Jesuit pedagogy — the cura personalis within a Jesuit university — holds that this dynamic is true for every single one of us, whether we are aware of it or not. It holds that God is present in all things, and the desire in us to know is matched by a world that is coherent, and wants to be revealed to us.

“The Two Standards” is the most famous meditation in the Spiritual Exercises, in which the retreatant is asked to imagine two armies gathered on a great plain, with their flags and banners waving, preparing for battle. (Ignatius had been a soldier and he’d seen such things.) One Army is that of Lucifer, and the other is the Army of Christ. (Again, this scenario must be appreciated within the intellectual context of the 16th century; today we are free to understand these opposing forces more broadly.)

During the Exercises, the retreatant is asked to choose on which side he or she wants to fight — on the side of selfishness, riches, envy, deceit, or the side of compassion, humility, and kindness.

Within the context of Jesuit higher education we, in effect, ask our students to make this decision. We also strive to create a learning environment that is fundamentally an ongoing conversation of mutual trust between our students and their teachers, in which we hope to encourage our students to have some kind of revelatory experience of their own inner drive to become who they are — an experience analogous to that of Ignatius.

Dr. Paul Lakeland, our Aloysius P. Kelley Chair in Catholic Studies and Professor of Religious Studies, reframes the Two Standards this way:

It is “a choice between energies that promote the truly human in a world that is our home, and those that are in effect anti-human. Ignatius encourages us to use our imaginations to see beneath the surface of things, to see that the world is a site of decision-making, that we really cannot just absolve ourselves from the need to take sides. Will we side with the forces of good, with everything that supports human flourishing? Or will we side with the forces of evil, of all that is destined in the end to narrow and destroy the truth of human community and solidarity?”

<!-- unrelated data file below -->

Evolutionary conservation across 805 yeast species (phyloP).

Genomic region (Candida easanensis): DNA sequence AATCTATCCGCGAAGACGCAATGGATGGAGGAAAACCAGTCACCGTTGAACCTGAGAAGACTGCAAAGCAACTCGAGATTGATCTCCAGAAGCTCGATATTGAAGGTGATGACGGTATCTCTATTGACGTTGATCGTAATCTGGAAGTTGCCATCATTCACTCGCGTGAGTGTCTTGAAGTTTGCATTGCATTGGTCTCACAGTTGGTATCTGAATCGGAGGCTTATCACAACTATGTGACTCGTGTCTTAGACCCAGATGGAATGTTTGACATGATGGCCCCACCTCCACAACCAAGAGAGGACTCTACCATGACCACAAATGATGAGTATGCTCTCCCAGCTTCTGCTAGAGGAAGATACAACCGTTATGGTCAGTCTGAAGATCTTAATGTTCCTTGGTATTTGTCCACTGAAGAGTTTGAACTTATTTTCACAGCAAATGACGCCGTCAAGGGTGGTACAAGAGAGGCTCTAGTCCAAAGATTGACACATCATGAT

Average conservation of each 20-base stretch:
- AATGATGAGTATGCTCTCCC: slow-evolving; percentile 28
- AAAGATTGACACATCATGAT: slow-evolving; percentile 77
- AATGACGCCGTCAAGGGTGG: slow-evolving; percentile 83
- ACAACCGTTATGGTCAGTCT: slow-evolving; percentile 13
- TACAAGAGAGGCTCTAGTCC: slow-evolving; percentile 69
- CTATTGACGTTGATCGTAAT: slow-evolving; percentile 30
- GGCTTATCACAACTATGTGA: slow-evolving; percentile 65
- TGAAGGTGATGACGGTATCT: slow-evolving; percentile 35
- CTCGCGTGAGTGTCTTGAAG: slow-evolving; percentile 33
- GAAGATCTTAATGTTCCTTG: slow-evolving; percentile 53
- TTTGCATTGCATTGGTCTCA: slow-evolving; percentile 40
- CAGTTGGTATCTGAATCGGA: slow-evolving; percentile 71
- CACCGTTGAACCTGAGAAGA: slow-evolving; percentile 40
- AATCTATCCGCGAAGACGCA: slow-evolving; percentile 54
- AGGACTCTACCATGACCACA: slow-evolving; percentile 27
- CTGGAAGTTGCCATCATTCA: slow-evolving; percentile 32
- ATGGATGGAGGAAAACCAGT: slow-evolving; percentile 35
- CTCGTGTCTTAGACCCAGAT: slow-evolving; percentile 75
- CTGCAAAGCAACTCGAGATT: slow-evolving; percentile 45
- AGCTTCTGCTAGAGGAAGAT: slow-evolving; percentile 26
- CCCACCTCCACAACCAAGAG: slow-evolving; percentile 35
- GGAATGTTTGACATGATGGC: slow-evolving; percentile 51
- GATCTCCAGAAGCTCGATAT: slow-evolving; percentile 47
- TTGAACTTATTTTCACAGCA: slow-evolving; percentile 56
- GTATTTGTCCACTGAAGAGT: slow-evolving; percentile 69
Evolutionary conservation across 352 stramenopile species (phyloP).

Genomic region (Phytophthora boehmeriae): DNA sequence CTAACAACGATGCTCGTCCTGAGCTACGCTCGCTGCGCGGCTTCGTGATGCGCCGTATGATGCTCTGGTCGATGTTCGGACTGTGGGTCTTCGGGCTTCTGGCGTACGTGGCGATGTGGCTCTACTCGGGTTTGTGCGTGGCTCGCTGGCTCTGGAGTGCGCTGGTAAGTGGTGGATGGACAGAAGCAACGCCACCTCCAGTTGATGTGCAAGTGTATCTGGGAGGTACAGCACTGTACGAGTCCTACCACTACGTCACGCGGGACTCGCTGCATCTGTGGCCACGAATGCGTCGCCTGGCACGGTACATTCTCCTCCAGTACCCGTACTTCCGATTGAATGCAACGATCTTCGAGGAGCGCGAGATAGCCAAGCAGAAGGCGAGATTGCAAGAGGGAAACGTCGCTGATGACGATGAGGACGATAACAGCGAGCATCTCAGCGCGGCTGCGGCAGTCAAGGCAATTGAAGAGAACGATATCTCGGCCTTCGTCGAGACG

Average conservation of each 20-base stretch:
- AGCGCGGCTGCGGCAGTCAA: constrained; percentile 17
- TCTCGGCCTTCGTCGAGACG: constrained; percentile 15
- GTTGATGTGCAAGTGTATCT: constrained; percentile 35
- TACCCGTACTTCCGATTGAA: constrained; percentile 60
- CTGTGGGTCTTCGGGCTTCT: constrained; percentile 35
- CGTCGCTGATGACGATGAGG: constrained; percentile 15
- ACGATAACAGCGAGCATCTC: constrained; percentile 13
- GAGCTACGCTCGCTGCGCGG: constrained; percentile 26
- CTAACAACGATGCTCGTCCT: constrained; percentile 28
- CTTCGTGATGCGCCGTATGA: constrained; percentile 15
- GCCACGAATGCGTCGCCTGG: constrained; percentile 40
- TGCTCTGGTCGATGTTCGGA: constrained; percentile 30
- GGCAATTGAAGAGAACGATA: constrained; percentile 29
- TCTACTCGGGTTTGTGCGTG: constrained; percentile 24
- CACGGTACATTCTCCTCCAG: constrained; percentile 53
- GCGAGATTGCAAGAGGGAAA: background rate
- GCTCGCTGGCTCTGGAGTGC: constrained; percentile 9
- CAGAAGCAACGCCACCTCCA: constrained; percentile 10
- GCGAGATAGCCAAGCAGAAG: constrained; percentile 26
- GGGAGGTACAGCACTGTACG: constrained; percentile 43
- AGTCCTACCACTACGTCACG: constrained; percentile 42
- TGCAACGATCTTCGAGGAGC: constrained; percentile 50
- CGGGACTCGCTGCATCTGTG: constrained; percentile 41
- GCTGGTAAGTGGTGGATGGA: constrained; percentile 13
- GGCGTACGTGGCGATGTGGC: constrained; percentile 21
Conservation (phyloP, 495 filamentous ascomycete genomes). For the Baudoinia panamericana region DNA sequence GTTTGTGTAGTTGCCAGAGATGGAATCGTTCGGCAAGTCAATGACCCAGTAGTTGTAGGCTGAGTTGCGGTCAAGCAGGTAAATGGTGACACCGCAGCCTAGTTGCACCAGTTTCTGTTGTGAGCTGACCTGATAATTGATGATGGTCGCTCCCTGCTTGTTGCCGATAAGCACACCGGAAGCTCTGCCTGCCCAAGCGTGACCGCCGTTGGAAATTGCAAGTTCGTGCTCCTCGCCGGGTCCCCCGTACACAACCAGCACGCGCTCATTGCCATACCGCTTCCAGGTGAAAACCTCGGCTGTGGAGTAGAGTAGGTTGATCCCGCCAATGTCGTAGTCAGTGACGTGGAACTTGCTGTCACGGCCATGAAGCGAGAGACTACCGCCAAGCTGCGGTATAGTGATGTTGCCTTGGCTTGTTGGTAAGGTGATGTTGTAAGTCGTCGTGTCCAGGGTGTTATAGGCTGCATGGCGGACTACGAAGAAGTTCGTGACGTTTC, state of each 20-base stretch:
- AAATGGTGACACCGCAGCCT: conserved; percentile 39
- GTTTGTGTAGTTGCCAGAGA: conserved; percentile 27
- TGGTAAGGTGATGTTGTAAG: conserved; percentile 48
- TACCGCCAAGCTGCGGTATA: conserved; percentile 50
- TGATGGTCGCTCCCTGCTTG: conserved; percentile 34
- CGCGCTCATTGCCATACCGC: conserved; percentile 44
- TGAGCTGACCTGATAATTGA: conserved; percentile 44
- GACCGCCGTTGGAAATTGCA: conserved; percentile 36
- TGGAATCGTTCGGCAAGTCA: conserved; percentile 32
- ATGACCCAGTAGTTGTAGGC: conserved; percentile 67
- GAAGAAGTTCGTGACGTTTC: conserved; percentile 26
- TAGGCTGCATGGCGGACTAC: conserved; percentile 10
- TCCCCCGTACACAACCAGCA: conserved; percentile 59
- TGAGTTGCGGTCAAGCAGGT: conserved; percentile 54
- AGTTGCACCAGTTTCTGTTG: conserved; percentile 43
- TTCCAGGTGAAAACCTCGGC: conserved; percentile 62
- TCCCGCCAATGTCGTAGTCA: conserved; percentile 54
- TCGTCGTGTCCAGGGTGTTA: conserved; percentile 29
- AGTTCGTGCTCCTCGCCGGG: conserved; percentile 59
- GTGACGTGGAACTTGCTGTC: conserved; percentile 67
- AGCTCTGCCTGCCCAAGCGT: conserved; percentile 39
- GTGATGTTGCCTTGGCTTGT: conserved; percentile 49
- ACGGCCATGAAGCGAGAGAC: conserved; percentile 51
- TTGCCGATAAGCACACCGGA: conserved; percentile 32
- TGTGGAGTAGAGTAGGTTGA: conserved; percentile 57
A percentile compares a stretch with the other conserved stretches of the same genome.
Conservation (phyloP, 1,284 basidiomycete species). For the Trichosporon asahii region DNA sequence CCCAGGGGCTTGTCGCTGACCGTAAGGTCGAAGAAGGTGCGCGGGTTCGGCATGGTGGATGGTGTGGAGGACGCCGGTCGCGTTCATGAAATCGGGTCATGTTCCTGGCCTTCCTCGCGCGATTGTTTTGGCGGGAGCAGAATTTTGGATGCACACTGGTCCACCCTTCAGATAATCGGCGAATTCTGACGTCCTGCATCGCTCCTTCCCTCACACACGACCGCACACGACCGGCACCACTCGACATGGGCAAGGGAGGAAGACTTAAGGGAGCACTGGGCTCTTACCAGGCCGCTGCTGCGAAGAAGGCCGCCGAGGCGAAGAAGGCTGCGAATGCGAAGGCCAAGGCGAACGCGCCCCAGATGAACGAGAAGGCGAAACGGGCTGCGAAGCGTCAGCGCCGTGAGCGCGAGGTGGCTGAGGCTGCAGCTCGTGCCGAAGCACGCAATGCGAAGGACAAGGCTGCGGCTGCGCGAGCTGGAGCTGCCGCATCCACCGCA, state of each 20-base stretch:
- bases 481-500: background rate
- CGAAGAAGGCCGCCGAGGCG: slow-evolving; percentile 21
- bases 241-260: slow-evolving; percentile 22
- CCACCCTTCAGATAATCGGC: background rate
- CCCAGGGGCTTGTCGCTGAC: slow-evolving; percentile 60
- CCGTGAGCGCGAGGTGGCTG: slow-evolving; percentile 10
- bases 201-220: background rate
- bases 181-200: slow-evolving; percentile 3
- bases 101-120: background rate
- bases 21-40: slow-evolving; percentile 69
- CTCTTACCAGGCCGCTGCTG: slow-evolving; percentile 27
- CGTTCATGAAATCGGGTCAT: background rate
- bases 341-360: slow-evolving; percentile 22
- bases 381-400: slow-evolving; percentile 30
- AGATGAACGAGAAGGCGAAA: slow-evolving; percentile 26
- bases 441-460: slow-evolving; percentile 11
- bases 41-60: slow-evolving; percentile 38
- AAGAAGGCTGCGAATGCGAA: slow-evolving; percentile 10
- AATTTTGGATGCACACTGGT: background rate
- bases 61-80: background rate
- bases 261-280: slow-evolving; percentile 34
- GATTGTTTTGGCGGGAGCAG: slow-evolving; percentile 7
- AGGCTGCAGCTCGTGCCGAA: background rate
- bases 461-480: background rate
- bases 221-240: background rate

This is what a values-based education in the Jesuit tradition must now be about. We have to be universities that teach our students how the world works, but then we have to go further and ask our students to ask themselves what is really important, globally, and to choose which side they are on.

What really serves the common interest? What is an authentic human response to suffering? Are we content to simply look after our own interests, or are we obligated to serve the human community as well?

The answer to the question of which road to take can be found in their hearts if they look deeply enough.

The wonderful thing about all of this, in my view, is that while many of involved in Jesuit education may embrace a Catholic understanding of the Divine milieu, it is not essential that our students believe it in order to benefit from it!

A learning environment that operates in the belief that truth resides in the heart of each student — that Creation is reaching out to be understood in the sciences, math, music, the humanities — and develops its programs to foster these truths will generate this maturational outcome without the student even noticing. As our students’ humanity deepens, a desire to serve their community will make itself manifest.

Students do not need to be “given” religion. They need the experience of maturing inside a learning community that believes that life is meaningful and purposeful. From this, they will internalize a sense of meaning and purpose.

That is the transformation we seek for our students. It is the antidote to despair. Such an approach is essential if we hope to continue to be a country governed by women and men who have the confidence — and the fundamental belief in the goodness of creation — that they will be moved to go forth and transform our world for the better.